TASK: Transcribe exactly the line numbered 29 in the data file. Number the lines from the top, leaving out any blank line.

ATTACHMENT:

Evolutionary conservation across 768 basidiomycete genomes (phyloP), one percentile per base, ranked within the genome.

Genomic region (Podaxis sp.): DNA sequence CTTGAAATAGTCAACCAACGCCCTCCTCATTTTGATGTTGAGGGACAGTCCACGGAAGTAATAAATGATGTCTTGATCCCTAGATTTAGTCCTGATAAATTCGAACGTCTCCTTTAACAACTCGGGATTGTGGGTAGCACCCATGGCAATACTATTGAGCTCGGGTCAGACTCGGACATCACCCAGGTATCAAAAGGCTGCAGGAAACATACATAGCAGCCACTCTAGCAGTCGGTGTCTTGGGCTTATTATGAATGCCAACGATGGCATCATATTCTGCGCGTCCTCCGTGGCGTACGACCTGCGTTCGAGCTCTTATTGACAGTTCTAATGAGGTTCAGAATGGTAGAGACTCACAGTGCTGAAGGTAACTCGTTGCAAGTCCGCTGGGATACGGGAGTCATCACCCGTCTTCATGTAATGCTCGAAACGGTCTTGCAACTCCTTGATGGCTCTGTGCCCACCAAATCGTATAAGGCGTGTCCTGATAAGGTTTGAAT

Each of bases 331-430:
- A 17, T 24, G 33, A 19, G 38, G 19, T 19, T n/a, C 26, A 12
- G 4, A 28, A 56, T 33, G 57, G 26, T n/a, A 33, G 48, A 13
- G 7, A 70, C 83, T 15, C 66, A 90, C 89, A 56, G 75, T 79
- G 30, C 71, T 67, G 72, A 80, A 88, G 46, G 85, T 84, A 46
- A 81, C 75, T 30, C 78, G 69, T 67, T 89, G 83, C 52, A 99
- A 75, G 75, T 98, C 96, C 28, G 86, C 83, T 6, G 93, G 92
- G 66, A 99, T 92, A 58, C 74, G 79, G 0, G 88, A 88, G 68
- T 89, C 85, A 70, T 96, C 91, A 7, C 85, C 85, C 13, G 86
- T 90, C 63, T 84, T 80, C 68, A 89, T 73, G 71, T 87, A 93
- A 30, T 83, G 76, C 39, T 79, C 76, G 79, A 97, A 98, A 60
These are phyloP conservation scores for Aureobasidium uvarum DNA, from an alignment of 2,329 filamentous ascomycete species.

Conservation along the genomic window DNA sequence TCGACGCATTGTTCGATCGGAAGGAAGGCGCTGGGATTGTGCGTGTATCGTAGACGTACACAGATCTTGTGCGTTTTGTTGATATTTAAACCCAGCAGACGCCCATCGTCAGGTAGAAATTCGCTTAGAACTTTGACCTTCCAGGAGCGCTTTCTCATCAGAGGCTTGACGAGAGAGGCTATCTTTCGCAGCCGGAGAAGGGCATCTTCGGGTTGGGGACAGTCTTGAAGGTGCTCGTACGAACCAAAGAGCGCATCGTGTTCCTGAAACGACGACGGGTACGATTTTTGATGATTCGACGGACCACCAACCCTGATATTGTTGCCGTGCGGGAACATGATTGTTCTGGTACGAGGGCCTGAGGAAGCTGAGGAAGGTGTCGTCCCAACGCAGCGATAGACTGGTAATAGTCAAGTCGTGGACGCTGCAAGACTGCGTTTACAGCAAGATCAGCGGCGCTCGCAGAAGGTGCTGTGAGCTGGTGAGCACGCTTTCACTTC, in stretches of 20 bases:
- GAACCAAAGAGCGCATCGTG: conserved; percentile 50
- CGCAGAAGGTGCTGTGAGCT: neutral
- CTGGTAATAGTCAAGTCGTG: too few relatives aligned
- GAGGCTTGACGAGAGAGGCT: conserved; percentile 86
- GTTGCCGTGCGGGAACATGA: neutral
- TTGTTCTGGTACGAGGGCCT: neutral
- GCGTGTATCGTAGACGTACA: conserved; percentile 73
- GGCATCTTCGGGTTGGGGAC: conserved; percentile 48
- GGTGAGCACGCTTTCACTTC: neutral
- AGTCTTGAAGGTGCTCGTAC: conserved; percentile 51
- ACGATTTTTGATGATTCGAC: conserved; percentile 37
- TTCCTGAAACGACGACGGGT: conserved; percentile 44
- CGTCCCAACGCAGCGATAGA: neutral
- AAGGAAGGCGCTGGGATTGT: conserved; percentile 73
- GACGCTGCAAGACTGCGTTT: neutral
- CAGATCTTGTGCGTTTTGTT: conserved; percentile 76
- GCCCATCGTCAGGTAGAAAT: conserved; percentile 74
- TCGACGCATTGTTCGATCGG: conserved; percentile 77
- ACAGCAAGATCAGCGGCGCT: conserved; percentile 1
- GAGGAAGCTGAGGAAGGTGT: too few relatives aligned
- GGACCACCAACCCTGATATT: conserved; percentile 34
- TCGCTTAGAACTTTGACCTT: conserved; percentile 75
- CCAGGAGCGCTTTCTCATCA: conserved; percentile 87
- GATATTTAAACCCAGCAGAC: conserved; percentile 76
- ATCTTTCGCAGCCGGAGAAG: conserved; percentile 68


- AAGGAAGGCGCTGGGATTGT: conserved; percentile 73